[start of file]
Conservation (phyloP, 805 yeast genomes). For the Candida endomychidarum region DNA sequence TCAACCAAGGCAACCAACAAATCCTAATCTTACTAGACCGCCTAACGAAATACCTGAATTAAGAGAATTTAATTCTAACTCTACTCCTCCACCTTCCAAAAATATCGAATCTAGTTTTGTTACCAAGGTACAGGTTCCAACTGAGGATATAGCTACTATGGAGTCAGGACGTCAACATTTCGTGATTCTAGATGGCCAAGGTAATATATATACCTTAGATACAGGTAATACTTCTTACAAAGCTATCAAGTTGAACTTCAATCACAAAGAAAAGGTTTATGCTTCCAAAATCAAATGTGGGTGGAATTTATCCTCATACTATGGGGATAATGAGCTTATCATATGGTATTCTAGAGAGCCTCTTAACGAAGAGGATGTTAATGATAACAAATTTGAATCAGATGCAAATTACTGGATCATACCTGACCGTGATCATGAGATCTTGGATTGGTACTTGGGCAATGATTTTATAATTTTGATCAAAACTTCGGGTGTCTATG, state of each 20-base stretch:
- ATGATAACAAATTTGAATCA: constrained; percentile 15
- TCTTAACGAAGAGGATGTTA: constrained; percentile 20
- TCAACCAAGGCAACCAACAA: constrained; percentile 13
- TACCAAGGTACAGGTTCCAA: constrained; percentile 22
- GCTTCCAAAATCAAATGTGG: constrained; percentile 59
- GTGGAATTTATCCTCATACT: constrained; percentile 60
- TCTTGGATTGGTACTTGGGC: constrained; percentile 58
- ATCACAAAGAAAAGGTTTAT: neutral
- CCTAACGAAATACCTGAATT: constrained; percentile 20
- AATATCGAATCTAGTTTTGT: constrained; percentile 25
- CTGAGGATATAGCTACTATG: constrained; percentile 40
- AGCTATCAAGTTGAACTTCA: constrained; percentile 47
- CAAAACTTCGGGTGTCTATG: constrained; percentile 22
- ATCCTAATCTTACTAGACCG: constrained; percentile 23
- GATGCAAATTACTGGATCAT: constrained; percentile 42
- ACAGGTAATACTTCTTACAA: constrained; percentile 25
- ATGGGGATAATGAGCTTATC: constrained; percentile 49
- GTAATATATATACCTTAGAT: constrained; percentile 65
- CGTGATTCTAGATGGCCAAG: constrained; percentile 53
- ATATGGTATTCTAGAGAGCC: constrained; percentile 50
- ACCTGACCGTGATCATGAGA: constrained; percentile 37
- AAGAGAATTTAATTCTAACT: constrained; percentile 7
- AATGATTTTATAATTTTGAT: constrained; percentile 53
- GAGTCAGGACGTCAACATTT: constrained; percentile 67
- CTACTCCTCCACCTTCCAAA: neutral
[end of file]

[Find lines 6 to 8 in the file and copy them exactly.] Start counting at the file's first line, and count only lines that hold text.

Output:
- GCTTCCAAAATCAAATGTGG: constrained; percentile 59
- GTGGAATTTATCCTCATACT: constrained; percentile 60
- TCTTGGATTGGTACTTGGGC: constrained; percentile 58